Choosing Wisely

Emily Farrow's picture

On the 24th October 2016 the Academy of Medical Royal Colleges brought out a report called Choosing Wisely . It was inspired by a world-wide initiative to encourage greater communication between clinicians and patients in order to avoid unnecessary tests, treatments and procedures. 

As part of this initiative the Royal College of Paediatrics and Child Health recommended that:
Bronchodilators should not be used in the treatment of mild or moderate presentations of acute bronchiolitis in children without any underlying conditions.

The Royal College of Radiologists recommended that:
Where there is suspicion of a pulmonary embolus, imaging should be guided by clinical scoring systems.

There were no specific recommendations from the Royal College of Physicians so I wonder if anyone has any other ideas from the respiratory community?

Emily Farrow (new CSH Clinical Programme Deputy Director)

Comments

Choosing Wisely - respiratory suggestions

Sian Williams's picture

Thanks for asking.
The London Respiratory Network has developed quite a lot of material that is relevant.

1. Responsible respiratory prescribing and an ICS alert card to reduce unnecessary and potentially harmful prescribing of high dose ICS.  Please see https://www.networks.nhs.uk/nhs-networks/london-lungs/responsible-respiratory-prescribing-rrp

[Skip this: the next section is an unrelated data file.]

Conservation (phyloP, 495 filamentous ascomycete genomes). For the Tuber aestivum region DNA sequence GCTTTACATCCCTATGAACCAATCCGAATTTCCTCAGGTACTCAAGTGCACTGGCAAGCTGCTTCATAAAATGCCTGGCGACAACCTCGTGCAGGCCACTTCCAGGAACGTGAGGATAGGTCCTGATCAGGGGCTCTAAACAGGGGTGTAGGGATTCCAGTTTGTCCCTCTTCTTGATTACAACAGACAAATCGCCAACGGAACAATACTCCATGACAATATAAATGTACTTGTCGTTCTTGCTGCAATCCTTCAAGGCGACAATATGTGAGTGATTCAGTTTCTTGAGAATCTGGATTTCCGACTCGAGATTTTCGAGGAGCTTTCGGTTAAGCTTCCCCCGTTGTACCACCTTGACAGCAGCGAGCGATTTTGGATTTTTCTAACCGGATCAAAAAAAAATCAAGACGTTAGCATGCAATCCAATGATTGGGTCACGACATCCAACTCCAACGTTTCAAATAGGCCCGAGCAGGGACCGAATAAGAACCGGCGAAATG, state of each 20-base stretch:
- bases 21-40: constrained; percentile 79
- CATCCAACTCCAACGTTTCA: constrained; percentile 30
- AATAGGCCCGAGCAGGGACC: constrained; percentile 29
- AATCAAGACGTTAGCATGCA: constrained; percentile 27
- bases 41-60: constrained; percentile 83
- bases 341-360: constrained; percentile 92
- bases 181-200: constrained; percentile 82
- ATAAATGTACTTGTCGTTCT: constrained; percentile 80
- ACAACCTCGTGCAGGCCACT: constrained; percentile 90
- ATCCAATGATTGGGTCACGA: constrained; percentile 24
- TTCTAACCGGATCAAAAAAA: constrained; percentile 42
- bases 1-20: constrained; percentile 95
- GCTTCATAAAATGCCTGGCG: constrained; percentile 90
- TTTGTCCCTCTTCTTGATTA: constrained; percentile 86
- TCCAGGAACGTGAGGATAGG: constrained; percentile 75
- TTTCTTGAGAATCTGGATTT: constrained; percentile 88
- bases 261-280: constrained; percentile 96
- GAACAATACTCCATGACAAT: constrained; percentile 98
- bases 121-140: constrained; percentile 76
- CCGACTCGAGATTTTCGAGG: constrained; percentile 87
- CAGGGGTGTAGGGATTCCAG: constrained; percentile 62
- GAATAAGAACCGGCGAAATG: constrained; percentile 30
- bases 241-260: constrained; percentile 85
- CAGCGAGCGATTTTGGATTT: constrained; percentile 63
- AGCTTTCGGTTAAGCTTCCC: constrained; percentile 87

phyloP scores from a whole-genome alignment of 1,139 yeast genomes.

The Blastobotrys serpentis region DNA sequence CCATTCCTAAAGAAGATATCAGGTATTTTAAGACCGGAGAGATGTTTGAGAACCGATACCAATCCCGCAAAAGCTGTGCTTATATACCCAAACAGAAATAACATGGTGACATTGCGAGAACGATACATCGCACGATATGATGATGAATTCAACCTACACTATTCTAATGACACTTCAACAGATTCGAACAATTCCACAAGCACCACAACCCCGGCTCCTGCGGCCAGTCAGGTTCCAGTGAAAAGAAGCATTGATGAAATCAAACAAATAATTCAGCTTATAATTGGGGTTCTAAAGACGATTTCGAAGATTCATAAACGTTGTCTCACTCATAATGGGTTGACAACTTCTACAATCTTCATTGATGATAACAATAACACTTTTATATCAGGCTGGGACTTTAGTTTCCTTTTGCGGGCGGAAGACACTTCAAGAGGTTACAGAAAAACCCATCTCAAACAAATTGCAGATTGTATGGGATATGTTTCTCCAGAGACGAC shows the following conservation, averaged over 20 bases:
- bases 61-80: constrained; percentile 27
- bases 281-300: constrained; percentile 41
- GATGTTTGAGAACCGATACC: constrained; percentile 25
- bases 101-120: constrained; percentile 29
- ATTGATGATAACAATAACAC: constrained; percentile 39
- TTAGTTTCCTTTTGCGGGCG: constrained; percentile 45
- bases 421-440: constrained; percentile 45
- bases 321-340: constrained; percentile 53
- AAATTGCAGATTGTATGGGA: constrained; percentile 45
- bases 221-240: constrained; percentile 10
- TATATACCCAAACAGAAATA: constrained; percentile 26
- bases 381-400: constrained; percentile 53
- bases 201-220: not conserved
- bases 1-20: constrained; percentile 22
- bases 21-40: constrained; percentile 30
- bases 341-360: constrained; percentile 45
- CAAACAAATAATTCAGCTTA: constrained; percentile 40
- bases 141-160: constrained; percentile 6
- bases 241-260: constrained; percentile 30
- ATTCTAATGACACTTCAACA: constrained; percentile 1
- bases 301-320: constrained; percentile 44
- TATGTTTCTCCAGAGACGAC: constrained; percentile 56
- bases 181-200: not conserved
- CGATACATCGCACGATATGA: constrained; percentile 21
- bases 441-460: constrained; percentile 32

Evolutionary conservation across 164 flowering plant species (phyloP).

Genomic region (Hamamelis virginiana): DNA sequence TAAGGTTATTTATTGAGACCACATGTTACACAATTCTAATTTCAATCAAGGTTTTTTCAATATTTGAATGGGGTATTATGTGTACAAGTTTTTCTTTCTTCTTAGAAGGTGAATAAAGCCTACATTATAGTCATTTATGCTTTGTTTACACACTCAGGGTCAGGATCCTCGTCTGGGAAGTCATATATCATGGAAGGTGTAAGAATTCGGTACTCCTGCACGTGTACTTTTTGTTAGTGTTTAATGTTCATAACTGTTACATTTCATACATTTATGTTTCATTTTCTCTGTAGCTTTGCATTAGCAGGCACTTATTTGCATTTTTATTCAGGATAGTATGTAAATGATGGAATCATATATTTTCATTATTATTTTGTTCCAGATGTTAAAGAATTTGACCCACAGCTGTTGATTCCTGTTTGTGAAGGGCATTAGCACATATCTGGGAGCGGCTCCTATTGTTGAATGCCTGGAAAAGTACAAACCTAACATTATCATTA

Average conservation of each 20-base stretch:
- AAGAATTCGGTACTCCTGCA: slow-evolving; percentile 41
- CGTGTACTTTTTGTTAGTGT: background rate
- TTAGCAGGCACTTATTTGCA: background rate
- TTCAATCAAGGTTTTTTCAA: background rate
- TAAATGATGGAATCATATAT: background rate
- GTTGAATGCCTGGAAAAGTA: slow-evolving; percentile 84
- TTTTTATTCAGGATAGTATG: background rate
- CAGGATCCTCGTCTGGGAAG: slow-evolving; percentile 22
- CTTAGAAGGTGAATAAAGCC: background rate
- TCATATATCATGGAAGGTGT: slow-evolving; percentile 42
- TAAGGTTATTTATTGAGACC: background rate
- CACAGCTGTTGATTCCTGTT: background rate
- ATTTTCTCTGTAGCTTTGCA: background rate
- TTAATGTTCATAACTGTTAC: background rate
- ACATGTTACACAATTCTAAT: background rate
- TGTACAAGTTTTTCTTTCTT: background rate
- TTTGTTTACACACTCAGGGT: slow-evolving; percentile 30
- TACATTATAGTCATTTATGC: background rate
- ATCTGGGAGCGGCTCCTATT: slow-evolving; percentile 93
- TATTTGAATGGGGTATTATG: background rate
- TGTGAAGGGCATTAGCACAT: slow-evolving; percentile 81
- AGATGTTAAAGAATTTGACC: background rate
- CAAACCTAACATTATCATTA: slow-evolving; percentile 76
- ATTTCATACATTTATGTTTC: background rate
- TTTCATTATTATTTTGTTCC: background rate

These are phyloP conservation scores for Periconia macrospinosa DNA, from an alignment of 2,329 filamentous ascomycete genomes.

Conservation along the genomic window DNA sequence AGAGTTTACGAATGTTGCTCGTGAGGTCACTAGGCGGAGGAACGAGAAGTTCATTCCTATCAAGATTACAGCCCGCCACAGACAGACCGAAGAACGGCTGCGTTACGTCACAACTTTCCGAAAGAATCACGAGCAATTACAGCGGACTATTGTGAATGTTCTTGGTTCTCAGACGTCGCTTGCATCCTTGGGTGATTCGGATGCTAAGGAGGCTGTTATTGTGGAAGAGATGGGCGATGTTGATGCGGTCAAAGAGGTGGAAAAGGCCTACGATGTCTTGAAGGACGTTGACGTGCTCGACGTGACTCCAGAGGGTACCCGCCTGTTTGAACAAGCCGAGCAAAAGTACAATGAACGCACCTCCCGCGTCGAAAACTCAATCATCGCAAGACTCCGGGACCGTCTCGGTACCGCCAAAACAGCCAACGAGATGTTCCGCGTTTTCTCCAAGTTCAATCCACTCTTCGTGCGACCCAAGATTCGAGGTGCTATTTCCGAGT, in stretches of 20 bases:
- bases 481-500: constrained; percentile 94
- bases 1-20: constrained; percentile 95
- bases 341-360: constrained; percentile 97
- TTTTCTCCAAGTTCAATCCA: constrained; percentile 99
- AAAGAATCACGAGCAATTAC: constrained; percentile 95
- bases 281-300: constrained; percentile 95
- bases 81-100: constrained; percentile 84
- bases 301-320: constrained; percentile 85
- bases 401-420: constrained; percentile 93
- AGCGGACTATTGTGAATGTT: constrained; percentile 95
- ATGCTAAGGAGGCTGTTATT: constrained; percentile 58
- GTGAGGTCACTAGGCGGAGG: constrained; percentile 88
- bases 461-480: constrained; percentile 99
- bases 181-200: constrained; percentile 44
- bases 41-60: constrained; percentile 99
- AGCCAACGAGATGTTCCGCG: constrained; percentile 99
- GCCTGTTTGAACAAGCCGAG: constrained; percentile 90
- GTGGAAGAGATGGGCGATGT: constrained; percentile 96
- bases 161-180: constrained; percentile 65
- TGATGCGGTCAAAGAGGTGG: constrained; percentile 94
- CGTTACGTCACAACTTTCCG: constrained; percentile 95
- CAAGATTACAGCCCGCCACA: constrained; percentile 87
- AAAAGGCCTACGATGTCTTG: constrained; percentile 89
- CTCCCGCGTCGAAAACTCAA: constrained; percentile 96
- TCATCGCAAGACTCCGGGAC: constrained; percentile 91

2. Responsible oxygen prescribing: the LRN has produced ten messages on this: https://www.networks.nhs.uk/nhs-networks/london-lungs/documents/lcon-responsible-oxygen-prescribing-adults/file_popview

3. LRN has produced its COPD Value Pyramid, that makes the case for prioritisation of flu vaccination (for staff and patients with COPD and asthma), stop smoking as a TREATMENT (see Helping Smokers Quit: https://www.networks.nhs.uk/nhs-networks/london-lungs/documents/helping-smokers-quit-in-london-free-resources/file_popview), pulmonary rehabilitation.  See image of COPD value pyramid here: https://www.networks.nhs.uk/nhs-networks/london-lungs/latest-edition-of-thorax-publication

Hope that helps.

Siân

like0

Choosing Wisely - respiratory suggestions

Emily Farrow's picture

Hi Sian, 
Thank you for that. One of the many interesting points from the London Respiratory Network on responsible respiratory prescribing has relevance to all specialties:
‘When prescribing any inhaled medication, ensure that the patient has undergone patient-centred education about the disease and inhaler technique training by a competent trainer’. 
Ensuring patients are well educated about their medication and devices, no matter what specialty they come under, should lead to improved outcomes and reduced waste. 

 

like0

The cost of respiratory inhalers makes it a good place to start

Sian Williams's picture

Thanks for that Emily.  That's definitely true and the work by Rob Horne and others on this is always worth referencing - http://journals.plos.org/plosone/article?id=10.1371/journal.pone.0080633       What makes respiratory important is that, as our messages say,  respiratory inhalers are expensive:

•The NHS spends more that £1 billion/year on inhaled respiratory medications •Up till Nov 2015, 4/5 most expensive medicines to NHS were respiratory inhalers •2/4 were for the highest dose of inhaled corticosteroids available for which there is very little evidence for increased efficacy over standard doses in both asthma and COPD Evidence to suggest that these highest doses were being prescribed inappropriately and potentially doing harm
like0
Register or log in to join our networks!